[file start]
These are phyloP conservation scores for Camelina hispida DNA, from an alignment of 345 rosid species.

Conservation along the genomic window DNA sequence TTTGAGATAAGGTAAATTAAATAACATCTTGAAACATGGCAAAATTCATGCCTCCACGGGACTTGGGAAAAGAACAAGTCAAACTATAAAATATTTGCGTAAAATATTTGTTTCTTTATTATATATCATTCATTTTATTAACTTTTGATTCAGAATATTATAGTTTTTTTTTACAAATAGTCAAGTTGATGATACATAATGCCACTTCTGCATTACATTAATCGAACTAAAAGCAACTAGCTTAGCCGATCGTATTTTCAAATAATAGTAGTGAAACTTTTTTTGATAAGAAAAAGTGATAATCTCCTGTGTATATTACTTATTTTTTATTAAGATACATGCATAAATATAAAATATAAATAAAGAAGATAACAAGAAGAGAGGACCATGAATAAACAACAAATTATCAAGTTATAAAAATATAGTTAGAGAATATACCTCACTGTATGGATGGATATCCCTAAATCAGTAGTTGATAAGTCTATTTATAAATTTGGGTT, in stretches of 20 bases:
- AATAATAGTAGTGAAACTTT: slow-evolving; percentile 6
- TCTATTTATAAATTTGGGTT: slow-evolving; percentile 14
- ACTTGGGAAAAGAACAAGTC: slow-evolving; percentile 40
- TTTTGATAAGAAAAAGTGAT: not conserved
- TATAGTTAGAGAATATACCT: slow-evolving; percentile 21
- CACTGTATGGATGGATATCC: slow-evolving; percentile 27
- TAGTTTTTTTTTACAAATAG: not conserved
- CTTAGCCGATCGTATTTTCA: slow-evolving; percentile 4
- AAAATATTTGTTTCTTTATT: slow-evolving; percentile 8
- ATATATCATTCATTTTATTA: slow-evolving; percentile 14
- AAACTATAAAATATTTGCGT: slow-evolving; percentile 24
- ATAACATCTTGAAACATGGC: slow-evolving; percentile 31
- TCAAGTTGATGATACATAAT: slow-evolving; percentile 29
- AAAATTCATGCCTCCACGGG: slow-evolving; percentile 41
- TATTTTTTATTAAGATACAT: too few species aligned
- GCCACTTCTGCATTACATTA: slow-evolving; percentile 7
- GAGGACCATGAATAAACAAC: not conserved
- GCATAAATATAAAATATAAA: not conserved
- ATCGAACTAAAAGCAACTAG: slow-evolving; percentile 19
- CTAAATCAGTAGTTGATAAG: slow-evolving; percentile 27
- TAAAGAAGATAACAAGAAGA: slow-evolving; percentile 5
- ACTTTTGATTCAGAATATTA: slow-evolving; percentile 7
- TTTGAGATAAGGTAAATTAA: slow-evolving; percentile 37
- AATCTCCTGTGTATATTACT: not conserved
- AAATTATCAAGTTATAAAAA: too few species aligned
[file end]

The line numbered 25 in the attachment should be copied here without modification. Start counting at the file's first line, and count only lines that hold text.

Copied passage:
- TTTGAGATAAGGTAAATTAA: slow-evolving; percentile 37